On October 6, 2016, the Court of Appeals for the Second Circuit will hear oral arguments in the biggest hacking case of the century, United States v.Ulbricht. Ross William Ulbricht is appealing the life sentence he is currently serving after a jury convicted himon seven charges, including money laundering, computer hacking, conspiracy to traffic narcotics, conspiracy to traffic fraudulent identity documents, and procuring murder.
Ulbricht, also known by his alias, the Dread Pirate Roberts, is the former ringleader of the now defunct Silk Road. One of the most notorious black markets on the internet, Silk Road was considered the first modern Dark Web market that catered to anonymous users looking to purchase and sell illegal drugs and other illicit items. The FBI shut down the site and arrested Ulbricht in October of 2013. Ulbricht’s jury trial concluded in February of 2015.
In January of 2016, Ulbricht’s defense attorneys filed a 170-page appeal brief, arguing that the lower court erroneously suppressed evidence of two agents’ corruption in their investigation of Ulbricht and the court abused its discretion by not allowing certain evidence and testimony at trial. The defense’s brief primarily focused on the alleged the misconduct of the agents, which they claim was hidden from them until after trial. The alleged misconduct included stealing bitcoins from the Silk Road site, attempting to extort money from Ulbricht, and attempting to sell Ulbricht law enforcement information pursuant to the ongoing investigation. The two agents were subsequently charged for their criminal actions during the investigation and both pleaded guilty. Each is serving an approximately six-year sentence.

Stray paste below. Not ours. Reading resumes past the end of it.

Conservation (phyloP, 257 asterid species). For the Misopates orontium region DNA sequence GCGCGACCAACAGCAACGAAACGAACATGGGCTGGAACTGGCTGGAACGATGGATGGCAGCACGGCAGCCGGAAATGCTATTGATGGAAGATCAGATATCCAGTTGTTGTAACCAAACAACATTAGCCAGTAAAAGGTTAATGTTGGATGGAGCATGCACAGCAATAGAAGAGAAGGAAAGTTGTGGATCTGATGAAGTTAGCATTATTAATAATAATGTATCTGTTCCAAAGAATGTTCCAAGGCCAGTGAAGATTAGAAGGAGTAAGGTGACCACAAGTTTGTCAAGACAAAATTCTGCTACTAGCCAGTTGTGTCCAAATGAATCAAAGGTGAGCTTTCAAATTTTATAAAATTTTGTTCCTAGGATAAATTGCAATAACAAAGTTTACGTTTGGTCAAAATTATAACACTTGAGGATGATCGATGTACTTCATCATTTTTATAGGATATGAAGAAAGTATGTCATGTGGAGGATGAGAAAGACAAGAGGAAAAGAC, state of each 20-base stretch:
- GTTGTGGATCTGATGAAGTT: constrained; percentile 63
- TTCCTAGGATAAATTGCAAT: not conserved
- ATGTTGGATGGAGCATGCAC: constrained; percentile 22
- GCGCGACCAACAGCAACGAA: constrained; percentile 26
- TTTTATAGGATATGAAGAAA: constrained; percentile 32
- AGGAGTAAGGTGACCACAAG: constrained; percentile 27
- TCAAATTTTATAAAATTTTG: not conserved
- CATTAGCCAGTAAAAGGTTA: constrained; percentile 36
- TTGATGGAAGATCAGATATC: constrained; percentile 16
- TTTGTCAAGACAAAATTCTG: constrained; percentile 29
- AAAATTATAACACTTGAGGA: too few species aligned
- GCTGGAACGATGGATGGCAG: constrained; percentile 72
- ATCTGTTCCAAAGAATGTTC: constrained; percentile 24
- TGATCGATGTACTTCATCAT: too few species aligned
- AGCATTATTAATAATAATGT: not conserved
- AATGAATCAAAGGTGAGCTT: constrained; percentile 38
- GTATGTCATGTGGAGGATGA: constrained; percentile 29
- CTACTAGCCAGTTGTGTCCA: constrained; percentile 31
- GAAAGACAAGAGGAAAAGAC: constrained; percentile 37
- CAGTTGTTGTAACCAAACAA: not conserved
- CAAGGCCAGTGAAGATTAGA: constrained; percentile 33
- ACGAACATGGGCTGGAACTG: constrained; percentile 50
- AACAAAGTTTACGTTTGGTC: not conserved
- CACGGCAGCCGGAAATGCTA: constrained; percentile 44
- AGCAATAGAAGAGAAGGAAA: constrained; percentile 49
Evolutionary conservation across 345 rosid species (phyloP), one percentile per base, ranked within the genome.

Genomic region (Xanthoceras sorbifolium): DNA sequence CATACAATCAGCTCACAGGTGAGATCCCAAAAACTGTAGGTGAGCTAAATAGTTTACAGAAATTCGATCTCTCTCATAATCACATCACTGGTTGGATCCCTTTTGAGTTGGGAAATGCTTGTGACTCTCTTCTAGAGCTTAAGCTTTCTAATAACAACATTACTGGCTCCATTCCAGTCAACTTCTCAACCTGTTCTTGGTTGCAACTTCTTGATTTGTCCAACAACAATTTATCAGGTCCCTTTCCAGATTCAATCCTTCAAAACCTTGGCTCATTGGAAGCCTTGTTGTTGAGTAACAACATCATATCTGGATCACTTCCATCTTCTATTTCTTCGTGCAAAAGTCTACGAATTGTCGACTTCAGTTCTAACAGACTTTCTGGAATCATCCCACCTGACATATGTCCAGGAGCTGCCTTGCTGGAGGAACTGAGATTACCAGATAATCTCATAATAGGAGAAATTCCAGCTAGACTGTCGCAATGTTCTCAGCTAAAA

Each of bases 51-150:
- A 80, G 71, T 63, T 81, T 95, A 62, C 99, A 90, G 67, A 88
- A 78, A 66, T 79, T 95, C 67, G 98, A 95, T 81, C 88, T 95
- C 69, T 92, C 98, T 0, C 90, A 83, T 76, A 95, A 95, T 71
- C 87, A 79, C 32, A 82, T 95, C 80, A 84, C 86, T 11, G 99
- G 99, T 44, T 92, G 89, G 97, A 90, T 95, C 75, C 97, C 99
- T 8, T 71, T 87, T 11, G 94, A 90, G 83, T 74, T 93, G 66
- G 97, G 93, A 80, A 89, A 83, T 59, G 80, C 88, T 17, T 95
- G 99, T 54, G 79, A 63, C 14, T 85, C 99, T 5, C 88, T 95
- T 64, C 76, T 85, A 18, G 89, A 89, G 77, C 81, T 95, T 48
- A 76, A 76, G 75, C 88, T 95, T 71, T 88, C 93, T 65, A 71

The prosecution filed its own 186-page reply brief, which also focused on the misconduct by the two agents. The prosecution argued, among other things, the agents’ misconduct during the investigation is irrelevant to a determination of Ulbricht’s guilt, and that Ulbricht’s desire to purchase law enforcement information pursuant to the investigation from one of the agents was an even more compelling demonstration of his guilt.
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